PARIS, France, Jun 12 – Fifty years ago this month, modern football was born at the World Cup in Mexico, kicking and yelling, and live in vibrant colour for a global audience.
This weekend marks the anniversary of the quarter-finals of that tournament as a star-studded cast played a thrilling series of knock-out games which built to a dazzling final, when the first World Cup broadcast in colour ended with an unparallelled display by a technicolour team.
Mexico in 1970 was not the first World Cup broadcast live. Four years earlier 400 million watched England beat West Germany in the final. But that tournament was shown in black and white. Battered Brazil, the reigning champions, limped out playing, as far as viewers could tell, in two shades of grey.
In Mexico, their yellow, blue and green glowed in the sunshine.
Most viewers still watched in black and white. But the games were shot in colour and when the many iconic moments are replayed, that is how they are seen. And that is how the competition is remembered, even by its greatest star.
“I watch it because there are a lot of videos available and TV programmes,” Pele told FIFA’s website. “If I’m not careful, I always start crying.”
The tournament gave Pele his third winner’s medal but the images also cemented his reputation as the world’s greatest player, partly because of three spectacular near misses: a shot from his own half against Czechoslovakia, a header saved by England’s Gordon Banks and the dummy that almost turned a Tostao pass into a goal against Uruguay.
“I was at my peak,” Pele said. “We had a fantastic side and everyone expected us to win, which gave me the shakes.”
His strike partner Tostao wrote in his column in Brazilian newspaper Folha this week that Pele “wanted to end his international career with a great triumph, both individually and collectively, so no one would have any doubts that he was the best of all time.”
The quarter-finals all kicked off at noon on June 14.
Gigi Riva scored twice and Gianni Rivera once as Italy beat hosts Mexico 4-1.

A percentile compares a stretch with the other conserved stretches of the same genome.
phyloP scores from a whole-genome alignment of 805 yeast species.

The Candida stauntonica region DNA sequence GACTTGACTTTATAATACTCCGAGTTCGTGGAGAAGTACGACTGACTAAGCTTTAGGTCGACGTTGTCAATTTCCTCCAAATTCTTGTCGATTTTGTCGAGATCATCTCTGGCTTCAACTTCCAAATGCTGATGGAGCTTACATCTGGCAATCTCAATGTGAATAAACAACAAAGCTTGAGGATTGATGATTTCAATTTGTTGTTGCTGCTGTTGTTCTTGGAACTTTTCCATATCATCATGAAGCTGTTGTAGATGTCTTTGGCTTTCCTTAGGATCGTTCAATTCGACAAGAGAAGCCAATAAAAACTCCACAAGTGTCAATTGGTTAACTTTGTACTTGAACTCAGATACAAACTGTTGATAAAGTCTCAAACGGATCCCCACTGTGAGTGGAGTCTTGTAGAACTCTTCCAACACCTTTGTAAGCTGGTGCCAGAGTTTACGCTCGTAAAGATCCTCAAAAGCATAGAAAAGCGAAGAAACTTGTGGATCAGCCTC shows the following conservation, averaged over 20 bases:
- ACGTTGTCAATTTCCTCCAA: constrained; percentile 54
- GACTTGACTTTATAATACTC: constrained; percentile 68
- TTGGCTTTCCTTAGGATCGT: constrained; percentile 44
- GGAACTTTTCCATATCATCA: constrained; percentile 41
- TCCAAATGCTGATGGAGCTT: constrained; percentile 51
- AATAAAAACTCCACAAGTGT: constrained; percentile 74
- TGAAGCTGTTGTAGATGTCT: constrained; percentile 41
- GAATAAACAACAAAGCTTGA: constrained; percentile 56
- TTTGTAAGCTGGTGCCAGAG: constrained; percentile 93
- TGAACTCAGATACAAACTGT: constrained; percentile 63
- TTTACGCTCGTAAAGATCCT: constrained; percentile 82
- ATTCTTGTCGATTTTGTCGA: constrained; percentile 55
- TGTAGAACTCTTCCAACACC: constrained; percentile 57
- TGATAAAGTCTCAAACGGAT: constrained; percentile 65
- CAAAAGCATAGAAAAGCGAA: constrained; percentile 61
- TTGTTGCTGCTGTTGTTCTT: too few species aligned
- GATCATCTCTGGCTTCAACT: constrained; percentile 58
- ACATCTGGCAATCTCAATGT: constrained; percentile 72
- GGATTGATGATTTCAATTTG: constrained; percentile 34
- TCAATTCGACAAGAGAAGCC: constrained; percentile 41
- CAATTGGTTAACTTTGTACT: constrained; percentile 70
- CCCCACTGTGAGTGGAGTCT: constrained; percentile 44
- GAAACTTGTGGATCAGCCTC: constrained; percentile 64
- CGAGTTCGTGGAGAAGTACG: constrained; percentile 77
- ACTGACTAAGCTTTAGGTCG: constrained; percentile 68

Rivellino, Tostao and Jairzinho, but not Pele, scored as Brazil beat Peru 4-2.
“There were four 10 shirts in that team,” Teofilo Cubillas, one of Peru’s scorers, told the Brazil football federation web site. “If you scored four goals, they would go there and score eight.
Reigning champions England, with many of the stars of 1966 but not an ailing Banks and not, by the end, Bobby Charlton, substituted with his team two goals up to protect him from the heat, lost 3-2 in extra time to West Germany. Franz Beckenbauer and Gerd Mueller were among the German scorers.
In the semi-finals, in Guadalajara, Brazil gave Uruguay a one-goal start but won 3-1. Again Pele didn’t score, but Clodoaldo, Jairzinho and Rivellino did.
In Mexico City, the other semi-final was heading for a 1-0 Italian win until Karl-Heinz Schnellinger scored a 90th-minute equaliser for West Germany.
Extra time was 30 minutes of mayhem.
Mueller gave West Germany the lead. Tarcisio Burgnich levelled and Riva put Italy ahead. Mueller replied, but a minute later Rivera gave Italy victory.
The abiding image is of Beckenbauer playing much of the game extravagantly strapped after dislocating a shoulder when West Germany had already used both substitutes.
– ‘Everybody is still talking about it’ –
The best was yet to come.
Italy were a good team, with the extravagantly gifted Sandro Mazzola. The defence was built on the great Inter Milan side, pioneers of ‘catenaccio’, with Giacinto Facchetti at its heart. Brazil tore them apart.
At an altitude of 2,200 metres (7,200 feet) in dazzling sunshine in the Azteca, Brazil produced a display of attacking football that touched Olympian heights.
Mario Zagallo, Brazil’s coach, later said he thought the 1-0 victory over England “was the best game of the tournament…a high-class game of chess.”
Yet Brazil’s attacking display in the first colour World Cup final set a benchmark against which every one of the tens of thousands of matches broadcast since is measured.
Pele gave Brazil the lead with his fourth goal of the competition.
“I told myself before the game, he’s made of skin and bones just like everyone else —- but I was wrong,” Burgnich said later.
Roberto Boninsegna levelled, but in the second half Gerson and Jairzinho put the match beyond reach.
It was as if Brazil were inventing football. They finished with a flourish, scoring one of the great team goals with four minutes left as full-back Carlos Alberto finished a mesmerising eight-man move by lashing home Pele’s deft pass.
“I realise how beautiful and how important that goal was, because everybody is still talking about it,” Carlos Alberto told the BBC years later.
“Nobody talks about Pele’s goal, the first goal, the second goal. It is always about the fourth goal. I think it was the best goal ever scored in a World Cup.”
It was a fitting exclamation mark at the end of what might have been the best World Cup.